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DUPS Amicus: The Question of Race in the Death Penalty

Over in America, in October 2018, the Washington Supreme Court abolished the death sentence, noting that it is a punishment plagued not only with arbitrariness but racial discrimination too. This highlights another side of the death penalty which is not often mentioned these days, almost as a taboo not only in society but in the courts as well.


The 2017 case of Buck v Davis in the US shows this. The defendant was found guilty of capital murder and the death penalty was imposed on him. One of the elements required for the death penalty to be applied is that the jury must be convinced of the future dangerousness of the defendant. In the trial judgement, expert evidence by the defendant attorney to prove that Buck was not in fact dangerous but it also said that African Americans are statistically more likely to be dangerous in the future, and this was crucial to the imposition of the death penalty on the defendant.


Buck appealed various times, each time unsuccessful, until he relied on the Federal Rule of Civil Procedure 60(b)(6) which permits the court to relive a party from the final judgement for any reason that justifies relied, the standard being that of ‘extraordinary circumstances’ to use that rule successfully. His attempt was denied and his subsequent appeal also failed on the basis that the extraordinary circumstances were not found in the mention of race during his trial, saying it was simply a de minimis concern.


Reaching the Supreme court, this court found that the previous court had not followed the necessary required procedure to deny the appeal to Buck, then moved to analysing the merits of Buck’s claims. They found that his claim did fulfil the Strickland criteria to prove inadequate counsel, especially that there was a ‘reasonable probability that, but for counsel’s unprofessional errors, the result of the proceeding would have been different’. This step was fulfilled by the introduction of expert evidence conflating race and violence, which would likely have heavily impacted the juror’s decision.


The Court further found that the extraordinary circumstances required by Rule 60(b)6) were fulfilled and that the role of race was not de minimis. Due to the highly specific circumstances of this case, the backfiring on the defendant attorney on the use of this expert evidence, and the nature of the claims used by Buck of inadequate counsel and Rule 60(b)(6); it seems like this was a case of bad lawyering by the defendant attorney where the use of race in the procedure was a mistake which the court sought to end. For the exceptional circumstances of expert evidence bringing up the issue of race for the issue of sentencing to arise, would require a lot of chance, meaning the bar for future claimants is quite high in a very closed set of circumstances.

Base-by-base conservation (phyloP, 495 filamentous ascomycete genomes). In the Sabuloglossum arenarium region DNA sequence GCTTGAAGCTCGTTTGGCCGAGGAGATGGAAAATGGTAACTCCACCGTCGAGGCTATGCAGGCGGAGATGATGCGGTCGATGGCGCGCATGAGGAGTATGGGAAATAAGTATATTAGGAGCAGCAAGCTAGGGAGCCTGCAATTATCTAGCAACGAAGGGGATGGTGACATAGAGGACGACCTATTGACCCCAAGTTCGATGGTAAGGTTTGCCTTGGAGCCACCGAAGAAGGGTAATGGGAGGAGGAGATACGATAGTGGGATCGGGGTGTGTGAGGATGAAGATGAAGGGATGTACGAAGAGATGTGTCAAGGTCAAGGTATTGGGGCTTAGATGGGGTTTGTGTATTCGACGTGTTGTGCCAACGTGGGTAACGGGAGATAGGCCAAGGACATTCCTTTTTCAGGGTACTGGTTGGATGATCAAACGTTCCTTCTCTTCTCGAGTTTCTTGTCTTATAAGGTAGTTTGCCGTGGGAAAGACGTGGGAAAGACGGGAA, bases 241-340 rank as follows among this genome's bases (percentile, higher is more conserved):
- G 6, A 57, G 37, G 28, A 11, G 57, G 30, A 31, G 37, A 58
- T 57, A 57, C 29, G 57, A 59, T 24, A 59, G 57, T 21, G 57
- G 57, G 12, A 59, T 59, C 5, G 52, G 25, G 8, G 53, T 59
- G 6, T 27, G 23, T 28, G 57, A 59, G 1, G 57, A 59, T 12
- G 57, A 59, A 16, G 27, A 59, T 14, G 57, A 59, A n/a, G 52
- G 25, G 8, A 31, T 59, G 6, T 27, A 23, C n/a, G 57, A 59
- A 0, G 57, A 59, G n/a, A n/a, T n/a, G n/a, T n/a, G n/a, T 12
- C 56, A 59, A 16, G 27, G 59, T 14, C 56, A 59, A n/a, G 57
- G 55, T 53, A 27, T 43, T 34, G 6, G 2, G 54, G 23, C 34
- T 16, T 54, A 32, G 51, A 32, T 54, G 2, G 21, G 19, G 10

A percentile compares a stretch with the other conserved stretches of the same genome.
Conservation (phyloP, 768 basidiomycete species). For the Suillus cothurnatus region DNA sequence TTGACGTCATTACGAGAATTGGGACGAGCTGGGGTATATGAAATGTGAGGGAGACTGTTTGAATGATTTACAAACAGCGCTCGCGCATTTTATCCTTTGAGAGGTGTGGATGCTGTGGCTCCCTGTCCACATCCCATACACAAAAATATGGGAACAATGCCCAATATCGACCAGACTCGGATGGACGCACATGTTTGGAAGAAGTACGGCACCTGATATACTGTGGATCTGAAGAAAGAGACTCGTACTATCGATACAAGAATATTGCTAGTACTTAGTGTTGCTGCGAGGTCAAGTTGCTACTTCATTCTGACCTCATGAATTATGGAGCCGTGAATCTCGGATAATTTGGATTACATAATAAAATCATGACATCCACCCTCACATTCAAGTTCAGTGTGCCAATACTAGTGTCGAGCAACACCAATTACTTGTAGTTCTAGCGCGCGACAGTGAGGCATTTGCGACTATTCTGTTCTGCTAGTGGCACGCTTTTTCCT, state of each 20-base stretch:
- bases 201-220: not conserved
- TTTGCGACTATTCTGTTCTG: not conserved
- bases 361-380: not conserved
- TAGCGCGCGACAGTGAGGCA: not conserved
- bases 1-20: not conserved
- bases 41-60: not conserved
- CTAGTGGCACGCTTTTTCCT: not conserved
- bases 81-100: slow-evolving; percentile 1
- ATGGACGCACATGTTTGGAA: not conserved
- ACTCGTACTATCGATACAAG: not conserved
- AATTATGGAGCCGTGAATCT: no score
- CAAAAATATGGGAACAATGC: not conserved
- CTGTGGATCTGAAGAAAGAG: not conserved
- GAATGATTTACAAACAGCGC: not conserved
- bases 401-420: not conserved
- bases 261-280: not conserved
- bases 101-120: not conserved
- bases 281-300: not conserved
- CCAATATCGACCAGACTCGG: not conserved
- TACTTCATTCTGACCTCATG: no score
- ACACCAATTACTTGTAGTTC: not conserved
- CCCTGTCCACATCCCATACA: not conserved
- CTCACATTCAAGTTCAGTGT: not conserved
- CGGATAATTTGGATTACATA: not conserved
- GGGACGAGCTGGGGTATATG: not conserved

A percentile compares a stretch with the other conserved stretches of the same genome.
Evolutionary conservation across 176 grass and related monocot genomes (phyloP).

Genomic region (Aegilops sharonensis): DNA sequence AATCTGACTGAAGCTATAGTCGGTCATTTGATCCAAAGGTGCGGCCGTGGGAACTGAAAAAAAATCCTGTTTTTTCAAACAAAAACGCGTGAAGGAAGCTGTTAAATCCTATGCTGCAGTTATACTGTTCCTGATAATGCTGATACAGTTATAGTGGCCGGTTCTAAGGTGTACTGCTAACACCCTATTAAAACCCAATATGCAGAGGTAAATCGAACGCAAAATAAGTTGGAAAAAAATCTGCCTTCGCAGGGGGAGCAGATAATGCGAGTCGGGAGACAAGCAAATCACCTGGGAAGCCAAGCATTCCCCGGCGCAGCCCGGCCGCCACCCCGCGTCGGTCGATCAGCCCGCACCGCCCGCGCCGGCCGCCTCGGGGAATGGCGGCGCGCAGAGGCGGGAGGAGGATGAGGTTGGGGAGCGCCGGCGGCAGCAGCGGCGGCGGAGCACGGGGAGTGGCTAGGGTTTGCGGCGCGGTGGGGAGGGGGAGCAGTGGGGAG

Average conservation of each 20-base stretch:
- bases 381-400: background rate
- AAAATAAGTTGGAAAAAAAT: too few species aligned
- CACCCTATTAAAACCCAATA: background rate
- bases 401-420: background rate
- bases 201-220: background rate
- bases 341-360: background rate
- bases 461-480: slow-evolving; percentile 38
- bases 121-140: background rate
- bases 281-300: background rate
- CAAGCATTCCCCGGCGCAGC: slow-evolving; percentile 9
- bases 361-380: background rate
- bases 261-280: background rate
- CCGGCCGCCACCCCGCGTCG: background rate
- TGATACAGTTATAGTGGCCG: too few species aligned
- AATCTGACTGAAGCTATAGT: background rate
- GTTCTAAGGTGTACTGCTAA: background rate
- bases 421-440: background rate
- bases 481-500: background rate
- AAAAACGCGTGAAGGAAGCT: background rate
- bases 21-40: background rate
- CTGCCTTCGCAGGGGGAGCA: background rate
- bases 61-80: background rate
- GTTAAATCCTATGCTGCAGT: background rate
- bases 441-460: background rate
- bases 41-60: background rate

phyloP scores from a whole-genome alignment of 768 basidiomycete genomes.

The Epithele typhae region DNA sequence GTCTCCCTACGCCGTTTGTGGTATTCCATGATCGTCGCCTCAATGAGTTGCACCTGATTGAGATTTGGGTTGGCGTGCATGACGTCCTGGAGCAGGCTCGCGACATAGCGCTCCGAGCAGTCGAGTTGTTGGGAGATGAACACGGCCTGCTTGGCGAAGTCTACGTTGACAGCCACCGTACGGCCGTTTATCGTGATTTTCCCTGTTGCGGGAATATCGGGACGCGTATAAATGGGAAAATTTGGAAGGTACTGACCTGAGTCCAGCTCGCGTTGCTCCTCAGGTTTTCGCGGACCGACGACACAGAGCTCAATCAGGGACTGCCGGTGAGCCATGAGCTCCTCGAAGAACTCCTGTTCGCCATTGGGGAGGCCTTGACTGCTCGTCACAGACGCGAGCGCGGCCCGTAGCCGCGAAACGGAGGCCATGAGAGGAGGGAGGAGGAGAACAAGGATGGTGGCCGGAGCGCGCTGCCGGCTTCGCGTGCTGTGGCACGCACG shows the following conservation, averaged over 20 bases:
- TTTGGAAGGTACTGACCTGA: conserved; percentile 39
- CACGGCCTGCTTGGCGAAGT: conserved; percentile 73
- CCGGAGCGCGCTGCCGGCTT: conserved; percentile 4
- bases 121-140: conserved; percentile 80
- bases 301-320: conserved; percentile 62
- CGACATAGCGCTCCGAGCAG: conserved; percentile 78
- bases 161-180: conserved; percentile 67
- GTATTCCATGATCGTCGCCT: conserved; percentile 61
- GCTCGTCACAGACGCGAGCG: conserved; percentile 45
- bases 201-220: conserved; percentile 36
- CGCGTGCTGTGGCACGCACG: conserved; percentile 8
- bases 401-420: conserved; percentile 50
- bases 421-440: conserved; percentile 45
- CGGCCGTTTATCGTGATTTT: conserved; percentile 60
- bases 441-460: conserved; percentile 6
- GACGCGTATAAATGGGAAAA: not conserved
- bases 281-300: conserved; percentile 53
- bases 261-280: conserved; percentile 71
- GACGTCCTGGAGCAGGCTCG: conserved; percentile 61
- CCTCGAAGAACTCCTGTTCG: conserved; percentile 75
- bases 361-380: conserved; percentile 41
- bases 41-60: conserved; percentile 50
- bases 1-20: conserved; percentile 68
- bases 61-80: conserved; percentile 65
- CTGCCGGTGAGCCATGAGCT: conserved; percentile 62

The result of Buck is that the Court rejects the explicit mentioning of race in Court proceedings as it challenges the validity of the justice system, but it doesn’t substantially address or solve the still very present issue of race in death penalty sentences. This is shown by the lack of black jury members in death-penalty trials, which, as evidenced by Buck can change the outcome, as race played a key role in the jury finding future dangerousness. A study of capital murder trials in North Caroline between 1990-2010 provides further support by finding that the question of race has a perverting effect on jury selection.

The question of race is still treated as a taboo subject in courts as its seen as something that should not be used or mentioned in the court procedure, but it should be dealt with face on by the courts as a first step to abolishing the death penalty in states where it is still present, as happened in Washington.



Matteo Toffanin

DUPS Amicus

28 Feb 2019

 


- Sherry F. Colb, ‘How Race Changes Things: The Supreme Court’s Decision in Buck v. Davis’ 10th March 2017, https://verdict.justia.com/2017/03/10/race-changes-things-supreme-courts-decision-buck-v-davis -accessed 24/02/19


- Harvard Law Review, ‘Effective Assistance of Counsel: Buck v Davis’ (2017) 131 HLR 263, https://harvardlawreview.org/2017/11/buck-v-davis/ accessed 24/02/19


- Merrit Kennedy, ‘Washington state strikes down death penalty, citing racial bias’ October 11th 2018, https://www.npr.org/2018/10/11/656570464/washington-state-strikes-down-death-penalty-citing-racial-bias?t=1550998818068 -accessed 24/02/19


- Emily Bazelon, ‘Where the death penalty still lives’ August 23rd 2016, https://www.nytimes.com/2016/08/28/magazine/where-the-death-penalty-still-lives.html accessed 24/02/19



Disclaimer: The views expressed are that of the individual author. All rights are reserved to the original authors of the materials consulted, which are listed in the bibliography above.

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